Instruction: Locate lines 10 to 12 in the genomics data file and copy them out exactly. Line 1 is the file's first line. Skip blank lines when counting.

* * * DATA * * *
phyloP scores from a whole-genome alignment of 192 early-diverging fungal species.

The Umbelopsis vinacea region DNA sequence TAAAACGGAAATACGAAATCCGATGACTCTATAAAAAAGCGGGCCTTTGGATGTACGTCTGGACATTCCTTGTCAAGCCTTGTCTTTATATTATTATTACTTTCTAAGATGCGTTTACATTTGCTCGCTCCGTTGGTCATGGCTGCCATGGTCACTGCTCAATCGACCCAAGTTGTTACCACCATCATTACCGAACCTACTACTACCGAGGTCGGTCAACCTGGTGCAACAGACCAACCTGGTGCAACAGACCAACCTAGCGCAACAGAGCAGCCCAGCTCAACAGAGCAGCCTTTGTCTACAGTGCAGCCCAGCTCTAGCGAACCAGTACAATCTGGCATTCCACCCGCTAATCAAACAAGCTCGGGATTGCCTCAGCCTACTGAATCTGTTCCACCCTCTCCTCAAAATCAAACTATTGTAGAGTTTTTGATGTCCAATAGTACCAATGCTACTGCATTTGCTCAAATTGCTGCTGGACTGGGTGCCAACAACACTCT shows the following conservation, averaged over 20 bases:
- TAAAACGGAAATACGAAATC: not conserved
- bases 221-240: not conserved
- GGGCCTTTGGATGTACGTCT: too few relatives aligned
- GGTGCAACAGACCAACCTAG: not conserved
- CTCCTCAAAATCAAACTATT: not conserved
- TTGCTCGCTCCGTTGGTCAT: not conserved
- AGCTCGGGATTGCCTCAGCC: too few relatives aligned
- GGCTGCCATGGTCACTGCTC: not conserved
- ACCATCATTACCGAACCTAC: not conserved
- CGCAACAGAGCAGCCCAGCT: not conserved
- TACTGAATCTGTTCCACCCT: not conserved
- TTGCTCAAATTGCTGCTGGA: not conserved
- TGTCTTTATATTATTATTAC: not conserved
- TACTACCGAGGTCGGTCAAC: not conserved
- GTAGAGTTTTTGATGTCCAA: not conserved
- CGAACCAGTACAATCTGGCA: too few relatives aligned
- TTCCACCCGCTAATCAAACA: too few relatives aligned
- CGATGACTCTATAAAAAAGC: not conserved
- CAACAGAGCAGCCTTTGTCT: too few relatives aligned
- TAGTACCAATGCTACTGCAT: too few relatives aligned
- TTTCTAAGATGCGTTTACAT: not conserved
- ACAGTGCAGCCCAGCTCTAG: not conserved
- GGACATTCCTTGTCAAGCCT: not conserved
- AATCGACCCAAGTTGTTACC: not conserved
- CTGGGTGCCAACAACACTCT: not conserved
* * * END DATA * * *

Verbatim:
- GGCTGCCATGGTCACTGCTC: not conserved
- ACCATCATTACCGAACCTAC: not conserved
- CGCAACAGAGCAGCCCAGCT: not conserved